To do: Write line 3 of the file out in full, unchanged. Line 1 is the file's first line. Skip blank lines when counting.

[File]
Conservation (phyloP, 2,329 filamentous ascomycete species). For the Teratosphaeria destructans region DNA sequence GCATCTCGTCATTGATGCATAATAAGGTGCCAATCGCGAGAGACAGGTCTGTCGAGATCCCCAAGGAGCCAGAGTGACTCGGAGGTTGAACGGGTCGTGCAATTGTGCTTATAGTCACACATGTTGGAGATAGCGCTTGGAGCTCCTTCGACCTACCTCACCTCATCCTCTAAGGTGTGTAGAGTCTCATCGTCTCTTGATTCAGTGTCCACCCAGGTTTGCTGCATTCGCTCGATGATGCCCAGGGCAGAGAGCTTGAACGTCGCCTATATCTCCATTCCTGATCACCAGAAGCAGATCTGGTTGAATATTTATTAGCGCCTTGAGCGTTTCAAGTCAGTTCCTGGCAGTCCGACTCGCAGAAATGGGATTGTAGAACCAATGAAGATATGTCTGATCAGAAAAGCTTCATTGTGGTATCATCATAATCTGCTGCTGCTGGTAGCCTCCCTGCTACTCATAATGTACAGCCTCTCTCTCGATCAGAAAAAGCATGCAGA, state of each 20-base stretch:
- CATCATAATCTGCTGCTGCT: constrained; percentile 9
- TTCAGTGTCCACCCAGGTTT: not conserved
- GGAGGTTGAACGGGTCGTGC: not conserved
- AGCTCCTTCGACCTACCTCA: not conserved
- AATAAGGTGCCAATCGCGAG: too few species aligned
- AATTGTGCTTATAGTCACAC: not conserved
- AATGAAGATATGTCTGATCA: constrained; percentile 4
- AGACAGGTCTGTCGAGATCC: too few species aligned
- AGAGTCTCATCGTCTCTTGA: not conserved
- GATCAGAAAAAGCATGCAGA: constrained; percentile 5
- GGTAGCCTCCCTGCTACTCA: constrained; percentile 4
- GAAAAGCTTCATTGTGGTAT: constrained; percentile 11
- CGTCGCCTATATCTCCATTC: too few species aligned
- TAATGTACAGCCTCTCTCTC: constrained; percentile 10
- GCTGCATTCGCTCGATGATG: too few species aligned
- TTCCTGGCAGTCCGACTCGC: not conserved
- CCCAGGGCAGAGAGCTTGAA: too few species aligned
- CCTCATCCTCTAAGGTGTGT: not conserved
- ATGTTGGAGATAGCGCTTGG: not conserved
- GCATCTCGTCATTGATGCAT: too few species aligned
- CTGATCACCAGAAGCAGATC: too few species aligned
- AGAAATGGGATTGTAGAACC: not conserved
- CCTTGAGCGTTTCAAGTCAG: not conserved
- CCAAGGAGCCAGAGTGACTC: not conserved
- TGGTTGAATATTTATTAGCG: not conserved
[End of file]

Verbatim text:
- TTCAGTGTCCACCCAGGTTT: not conserved